Smoothest 3D Print – How To Smooth 3D Prints
When printing a 3D part, especially if using fused deposition modeling (FDM), the layers of the material will create a rough surface finish. While not having a great effect on the structural properties, roughness does affect the aesthetics. To create smooth 3D prints, post-print processing must be used. There are seven ways in which to smooth a 3D print including using 3D gloop and sanding 3D prints.
Listed below are seven smoothing processes, how they work, and their advantages and disadvantages:
Sanding and painting is the most well-established method used to smooth 3D prints. It is relatively cheap and creates great results, but is labor-intensive. Sanding a 3D-printed part is the same process as sanding other products. Start with a low grit and work your way up to a high grit until you achieve the desired result. Going up to 200 grit sandpaper will create the best results but is very labor intensive. However, if paint is also being used, 200-grit sandpaper likely won't make much difference to the result. To speed up this process, filler can also be used before sanding to reduce the amount of time spent sanding, but this will add weight to the print. Dry sanding is also quicker than wet sanding. However, wet sanding is safer as it prevents the inhalation of dust and it prevents the plastic from melting due to friction. Once sanded, the part can be painted with either spray paint or a paintbrush. Sanding and painting have the advantage of being the cheapest method and give control over the quality of the finish. It is also, however, very labor intensive. The sandpaper will cost up to a maximum of a few dollars per print.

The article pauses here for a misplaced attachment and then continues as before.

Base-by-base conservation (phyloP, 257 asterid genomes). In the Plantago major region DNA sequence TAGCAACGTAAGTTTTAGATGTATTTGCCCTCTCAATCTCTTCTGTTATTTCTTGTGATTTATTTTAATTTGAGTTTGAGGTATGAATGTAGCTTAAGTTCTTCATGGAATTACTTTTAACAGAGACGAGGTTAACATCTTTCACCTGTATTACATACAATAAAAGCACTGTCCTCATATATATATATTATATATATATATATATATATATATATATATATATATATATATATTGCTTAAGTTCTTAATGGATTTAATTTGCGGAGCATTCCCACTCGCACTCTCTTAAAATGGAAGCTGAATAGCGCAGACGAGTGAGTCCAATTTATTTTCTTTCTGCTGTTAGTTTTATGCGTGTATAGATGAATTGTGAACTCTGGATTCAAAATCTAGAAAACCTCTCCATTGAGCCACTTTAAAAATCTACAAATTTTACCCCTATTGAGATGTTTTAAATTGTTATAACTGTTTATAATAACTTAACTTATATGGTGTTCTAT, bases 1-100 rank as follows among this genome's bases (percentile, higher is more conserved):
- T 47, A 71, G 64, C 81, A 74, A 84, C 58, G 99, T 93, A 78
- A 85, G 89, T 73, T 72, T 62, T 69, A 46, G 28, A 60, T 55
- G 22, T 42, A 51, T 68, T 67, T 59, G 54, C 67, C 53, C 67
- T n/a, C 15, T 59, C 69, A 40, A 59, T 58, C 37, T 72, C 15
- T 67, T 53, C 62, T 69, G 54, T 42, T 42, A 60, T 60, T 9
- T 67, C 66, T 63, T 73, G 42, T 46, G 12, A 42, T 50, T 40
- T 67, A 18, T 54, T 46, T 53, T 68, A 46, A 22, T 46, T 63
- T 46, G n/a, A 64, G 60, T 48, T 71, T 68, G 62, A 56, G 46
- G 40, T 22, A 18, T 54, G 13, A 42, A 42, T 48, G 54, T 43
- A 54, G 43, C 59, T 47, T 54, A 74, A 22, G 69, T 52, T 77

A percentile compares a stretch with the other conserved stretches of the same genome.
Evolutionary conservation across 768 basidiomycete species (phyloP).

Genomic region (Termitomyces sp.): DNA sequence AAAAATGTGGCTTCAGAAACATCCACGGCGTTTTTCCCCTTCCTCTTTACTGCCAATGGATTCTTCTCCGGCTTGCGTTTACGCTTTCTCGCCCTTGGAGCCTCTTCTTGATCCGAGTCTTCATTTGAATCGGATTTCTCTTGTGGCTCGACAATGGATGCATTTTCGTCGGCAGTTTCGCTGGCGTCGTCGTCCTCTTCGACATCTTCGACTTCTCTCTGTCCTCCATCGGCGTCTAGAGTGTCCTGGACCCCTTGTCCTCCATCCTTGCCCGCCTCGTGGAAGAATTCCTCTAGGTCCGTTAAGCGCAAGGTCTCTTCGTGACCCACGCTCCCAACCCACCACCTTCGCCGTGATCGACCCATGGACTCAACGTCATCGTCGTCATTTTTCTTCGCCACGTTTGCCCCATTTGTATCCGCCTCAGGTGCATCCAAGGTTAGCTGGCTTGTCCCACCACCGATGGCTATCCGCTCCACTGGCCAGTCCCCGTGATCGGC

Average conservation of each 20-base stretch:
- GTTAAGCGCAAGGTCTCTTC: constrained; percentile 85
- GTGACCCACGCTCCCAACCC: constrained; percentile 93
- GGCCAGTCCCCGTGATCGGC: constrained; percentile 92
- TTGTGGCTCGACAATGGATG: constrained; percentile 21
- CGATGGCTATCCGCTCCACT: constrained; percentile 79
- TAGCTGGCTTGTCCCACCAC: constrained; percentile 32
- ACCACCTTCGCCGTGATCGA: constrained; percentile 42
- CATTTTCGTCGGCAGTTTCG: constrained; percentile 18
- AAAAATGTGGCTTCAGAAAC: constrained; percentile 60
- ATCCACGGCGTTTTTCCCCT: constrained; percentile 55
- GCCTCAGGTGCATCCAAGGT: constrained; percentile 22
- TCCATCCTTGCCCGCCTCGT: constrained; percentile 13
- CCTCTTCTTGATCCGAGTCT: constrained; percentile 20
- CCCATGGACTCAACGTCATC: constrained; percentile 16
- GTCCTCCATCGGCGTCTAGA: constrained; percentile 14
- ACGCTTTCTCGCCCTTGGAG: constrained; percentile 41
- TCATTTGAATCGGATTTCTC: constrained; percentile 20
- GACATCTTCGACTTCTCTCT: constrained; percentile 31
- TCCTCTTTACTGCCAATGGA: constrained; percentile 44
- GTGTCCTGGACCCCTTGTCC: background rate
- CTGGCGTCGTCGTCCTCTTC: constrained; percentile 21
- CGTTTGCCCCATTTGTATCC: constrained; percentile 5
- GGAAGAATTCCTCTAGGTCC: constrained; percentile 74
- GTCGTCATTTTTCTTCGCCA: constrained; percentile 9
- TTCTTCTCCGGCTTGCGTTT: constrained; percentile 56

Using tumbling or sandblasting produces varied results. Tumbling a PLA (polylactic acid) print with a vibratory bowl works best and using high-quality PLA can result in a better finish. The quality of the tumbling machine will often also dictate the quality of the surface finish. Sandblasting will also depend on the variables used such as the sand and air pressure used. When using either method, the use of metal or wood-filled PLA will result in a better end product. Using tumbling will require a tumbler; these typically cost a few hundred dollars plus a small amount of electricity for each cycle. But this cost is spread over the many hundreds or thousands of parts the tumbler will smooth.
XTC-3D is a low-temperature curing, two-part epoxy resin that is specially designed for smoothing 3D prints. Epoxy resins have a tendency to let off heat when they cure which can warp the print. However, XTC-3D is specially designed to cure at a low temperature to prevent this.
XTC-3D works by mixing a hardener with a resin. This starts a chemical reaction that cures the resin. Once mixed, the resin can be painted onto the part and left to harden. This method of creating smooth 3D prints is relatively simple and effective. The resin leaves a shiny appearance that can be painted. The resin also seals the internals of the print from dirt and liquids. However, resins should only be used in well-ventilated areas while wearing protective equipment as most resins are hazardous to health. The advantages of XTC-3D are: it is easy to apply, creates a gloss surface finish, and seals the print for protection. The disadvantages are: it is expensive, adds weight to the print, will not cure if mixed incorrectly, and can be hazardous to health during curing. XTC-3D costs around $13 per 0.1 kg, and this will cover 0.20 sq meters of the 3D printed surface.